“We want to bring American sunshine, land and water back to China.” (1)

Why would a Chinese business man whose company is growing alfalfa in Utah say, “We want to bring American sunshine, land and water back to China”?  The statement captures the essence of China’s wide-spread, environmental problems — smog-choked air, contaminated soils, and polluted water.  China, for many years, has inflicted serious damage to all of its renewable resources – air, soil, water, vegetation, and wildlife.  Now, rather than address the needed repairs, they have chosen to move part of their agricultural activities to other countries where environmental conditions are far better. China hopes that by doing so, it will be able to continue to feed its massive population.

China has not only polluted its environment but it has largely ignored its own environmental laws (2).  Satellite technology and scientific analyses confirm that China’s polluted air not only covers large parts of  China but that it also produces harmful effects as it moves across international borders (3).  Degraded land is not a new issue for China, nevertheless it is a pervasive one and involves damage to all parts of their renewable resources (4).  China continues with its massive rural-to-urban migration plan designed to have one billion of its 1.39 billion population living in its cities by 2035.  China’s plan is to increase the consumer population in the cities and thereby boost China’s economy (5). Yet, China has done little analysis of the consequences on its renewable resources from concentrating one billion people in its cities.

The United States, like many other nations, views agriculture and its associated renewable resources, in fact, as “renewable,” not merely something to be mined and then abandoned.  China also has professional, competent agriculturalists who understand how to improve degraded lands (6).  It seems though that short-term, narrowly focused, economic decisions by China’s leaders override wise, long-term, agricultural and renewable-resource decisions.

Decision-making power is concentrated in China’s, seven-member, Politburo Standing Committee (PSC), and secondly in the 25 member Politburo according to Cheng Li (7). His data show that technocrats constituted 100 percent of the PSC membership in 1999 and 73 percent of the Politburo, but that by 2012, the PSC only had 14 percent technocrats and the Politburo 16 percent (7). He wonders  whether the change in members’ occupational  and education backgrounds, i.e. from technical to non-technical, will make a difference in the decisions these bodies make.  I monitored the digital international-edition of Hong Kong’s South China Morning Post daily from 1999 to 2012 to determine the condition of the renewable resources in South China and adjacent parts. The survey shows little or no evidence that the condition of renewable resources improved during this period but rather that conditions over the eleven years probably worsened (2).  The information in my survey when combined with Cheng Li’s data suggest that the change in the PSC and the Politburo from mostly technocrats to mostly non-technocrats , has made little difference in how or whether China addresses its renewable-resource problems.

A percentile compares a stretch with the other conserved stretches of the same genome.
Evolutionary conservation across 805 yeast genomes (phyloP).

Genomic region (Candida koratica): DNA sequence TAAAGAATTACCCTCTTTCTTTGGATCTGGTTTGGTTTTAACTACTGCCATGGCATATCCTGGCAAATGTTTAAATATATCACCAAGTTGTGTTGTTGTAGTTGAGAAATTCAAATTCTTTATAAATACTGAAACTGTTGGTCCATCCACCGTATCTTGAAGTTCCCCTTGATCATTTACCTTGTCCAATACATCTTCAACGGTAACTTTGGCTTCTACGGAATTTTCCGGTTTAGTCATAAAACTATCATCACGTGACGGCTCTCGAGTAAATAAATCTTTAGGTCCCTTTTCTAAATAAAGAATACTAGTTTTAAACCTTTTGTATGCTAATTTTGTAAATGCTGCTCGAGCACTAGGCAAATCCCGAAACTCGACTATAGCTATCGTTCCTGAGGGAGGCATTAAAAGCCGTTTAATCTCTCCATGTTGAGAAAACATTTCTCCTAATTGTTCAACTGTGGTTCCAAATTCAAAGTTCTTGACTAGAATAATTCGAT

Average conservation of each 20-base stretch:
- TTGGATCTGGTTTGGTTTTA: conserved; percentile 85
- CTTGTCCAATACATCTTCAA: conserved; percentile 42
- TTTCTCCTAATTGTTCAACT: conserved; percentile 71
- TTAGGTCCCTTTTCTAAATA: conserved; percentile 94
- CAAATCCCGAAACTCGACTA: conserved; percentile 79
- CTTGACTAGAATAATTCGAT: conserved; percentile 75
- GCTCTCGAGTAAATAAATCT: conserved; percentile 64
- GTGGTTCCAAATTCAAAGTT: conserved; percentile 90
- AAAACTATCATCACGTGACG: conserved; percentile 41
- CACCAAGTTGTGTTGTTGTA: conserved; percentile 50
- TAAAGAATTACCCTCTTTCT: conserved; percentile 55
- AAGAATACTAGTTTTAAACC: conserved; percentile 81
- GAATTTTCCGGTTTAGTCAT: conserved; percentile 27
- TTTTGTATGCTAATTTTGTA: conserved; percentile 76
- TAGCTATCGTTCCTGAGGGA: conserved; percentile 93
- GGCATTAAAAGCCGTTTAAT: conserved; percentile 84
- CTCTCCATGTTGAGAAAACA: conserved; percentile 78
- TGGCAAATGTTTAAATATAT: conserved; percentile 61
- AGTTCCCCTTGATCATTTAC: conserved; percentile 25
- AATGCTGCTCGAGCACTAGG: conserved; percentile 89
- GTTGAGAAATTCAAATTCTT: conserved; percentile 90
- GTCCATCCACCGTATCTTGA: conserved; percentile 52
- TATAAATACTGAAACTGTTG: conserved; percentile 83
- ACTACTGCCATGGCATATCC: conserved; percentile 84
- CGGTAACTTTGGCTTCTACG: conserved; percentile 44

American laws for the sale or lease of agricultural land to foreigners is complicated and will not be addressed here.  [For background information on this topic, see (8).] What seems more important is for Americans to know why China wants to establish agricultural production in the U.S. in the first place and, secondly, that China’s interest in obtaining U.S. agricultural land is taking place while China is doing little to repair the productivity of its own damaged and degraded lands.  There is no convincing evidence that China will discontinue the activities that are known to be responsible for damaging their renewable resources and, in turn, adversely affecting China’s agricultural productivity.

And lastly, even if U.S. agricultural lands were purchased for China’s use, what might be a fair price to charge for the clean, U.S. air, soils, and water that produced the crops?  Chinese decision makers are  aware of the poor state of their home environment yet they allow the situation to persist or worsen  while they search for greener pastures elsewhere in the world.

Walter Parham, Ph.D., April 21, 2014

References cited:

(1)  “China invests in farms overseas as development and pollution threatens its fields,” South China Morning Post, Los Angeles Times in Beijing, April 4, 2014, 5 p.

(2)  “Consequences of China’s failure to implement its policies and enforce its laws to protect the land, water, and air: 1999-2012 overview,”  W.E. Parham, 2012, https://southchinaenvir.com/

(3)  “China’s smog and North Korea’s environment and food security,”  W.E. Parham, 2013, http://southchinaenviron.com/

(4)  “A view of South China degraded-land issues,” W.E. Parham, 2009, https://southchinaenvir.com/

(5)  “China’s rapid, rural-to-urban migration, and its renewable-resource issues,”  W.E. Parham, 2014, https://southchinaenvir.com/

(6)  “Improving degraded lands: promising experiences from South China,” 1993, Bishop Museum Bull. in Botany 3, Honolulu, Hawaii, 243 p., eds., W.E. Parham, P.J. Durana, and A.L. Hess.

(7)  “A biographical and factional analysis of the post-2012 Politburo,” June 6, 2013, Cheng Li, Brookings Institution, China Leadership Monitor, no. 41, 17 p.

(8)  “Foreign investment in the United States: major federal statutory restrictions,”  June 17, 2013, M.V. Seitzinger, Congressional Research Service, 18 p.


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